Two pools are better than one
We share so much—schools, libraries, friends, and more. Why can’t we also share our pools? Wouldn’t it be nice to double our communities’ swimming pools without the effort and expense of building?
Wouldn’t it be nice for your kids to go to the pool with their school friends? Wouldn’t it be nice to have more single-sex swimming nights, and also to have another pool to use as a family on the nights designated for single-sex use? All this, and more, is possible.
Both the Cumberland and Purvis pools have amenities that benefit all residents. For example, Cumberland offers an established summer synchronized swimming team that might appeal to many UH residents. Purvis has 1-meter and 3-meter diving boards, which might attract a diving team.
For lap swimmers, Cumberland offers several lanes throughout the day, while Purvis offers earlier lap swim hours. Talented swimmers can benefit from a combined swim team, raising the level of competition within the team.
There are economic benefits, as well. More people may purchase passes, and the community as a whole will look more attractive to prospective home buyers looking to move here. The cities will be better able to compete with other communities that have pools and fitness centers.
Because of COVID, this may be an opportune time to consider a collaboration that we believe benefits all. As pools are looking to open this summer, there’s a realization that the hours may be limited. Perhaps Cumberland and Purvis can provide staggered times between the two pools so there’s consistent access for everyone.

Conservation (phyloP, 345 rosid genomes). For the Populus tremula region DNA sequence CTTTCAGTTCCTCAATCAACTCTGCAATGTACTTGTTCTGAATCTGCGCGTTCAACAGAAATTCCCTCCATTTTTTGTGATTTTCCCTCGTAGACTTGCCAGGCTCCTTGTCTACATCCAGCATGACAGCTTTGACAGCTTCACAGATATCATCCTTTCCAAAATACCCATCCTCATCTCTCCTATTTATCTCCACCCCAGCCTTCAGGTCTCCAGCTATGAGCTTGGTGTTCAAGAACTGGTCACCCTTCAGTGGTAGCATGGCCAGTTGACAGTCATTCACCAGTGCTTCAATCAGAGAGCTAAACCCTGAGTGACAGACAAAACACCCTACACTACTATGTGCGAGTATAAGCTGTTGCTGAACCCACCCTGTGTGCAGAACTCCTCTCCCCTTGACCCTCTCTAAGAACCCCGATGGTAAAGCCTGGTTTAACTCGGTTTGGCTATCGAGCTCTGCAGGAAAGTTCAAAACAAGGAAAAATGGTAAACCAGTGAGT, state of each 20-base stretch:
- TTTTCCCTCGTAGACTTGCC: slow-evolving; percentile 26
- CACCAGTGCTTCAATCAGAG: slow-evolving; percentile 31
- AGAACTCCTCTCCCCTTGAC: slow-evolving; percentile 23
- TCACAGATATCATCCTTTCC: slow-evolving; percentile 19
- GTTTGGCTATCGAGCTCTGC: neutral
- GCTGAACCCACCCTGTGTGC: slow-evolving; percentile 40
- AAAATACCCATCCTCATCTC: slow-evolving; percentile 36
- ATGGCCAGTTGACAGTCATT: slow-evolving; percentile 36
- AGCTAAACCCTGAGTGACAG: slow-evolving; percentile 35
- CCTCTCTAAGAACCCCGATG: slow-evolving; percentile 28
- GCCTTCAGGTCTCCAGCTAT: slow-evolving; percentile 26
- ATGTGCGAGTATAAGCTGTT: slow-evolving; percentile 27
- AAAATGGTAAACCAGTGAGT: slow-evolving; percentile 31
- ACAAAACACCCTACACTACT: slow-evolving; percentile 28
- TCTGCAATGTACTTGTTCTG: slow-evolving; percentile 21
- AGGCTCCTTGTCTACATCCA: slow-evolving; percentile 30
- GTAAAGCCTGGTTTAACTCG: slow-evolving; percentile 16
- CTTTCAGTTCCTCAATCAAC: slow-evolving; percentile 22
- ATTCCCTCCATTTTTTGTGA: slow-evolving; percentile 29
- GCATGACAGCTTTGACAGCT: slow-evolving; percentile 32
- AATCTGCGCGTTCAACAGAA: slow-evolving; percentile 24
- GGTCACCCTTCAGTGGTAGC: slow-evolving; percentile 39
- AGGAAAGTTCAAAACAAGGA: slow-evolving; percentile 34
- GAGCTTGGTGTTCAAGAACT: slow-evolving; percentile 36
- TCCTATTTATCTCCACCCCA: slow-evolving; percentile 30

The new indoor pool at the high school can be utilized by all members in the district. It may be time for residents to have access to all the pools in the district.
Please add your name to the more than 200 members of the CH-UH community who have signed this petition to combine our two pools: www.change.org/search?q=uh%20ch%20pools.
The real question here is: Why not?
Robin Koslen is a mom, grandma, Cleveland Heights resident, retired teacher, part-time activist, and full-time rebel. Scott Watcher, a University Heights resident, contributed to this article.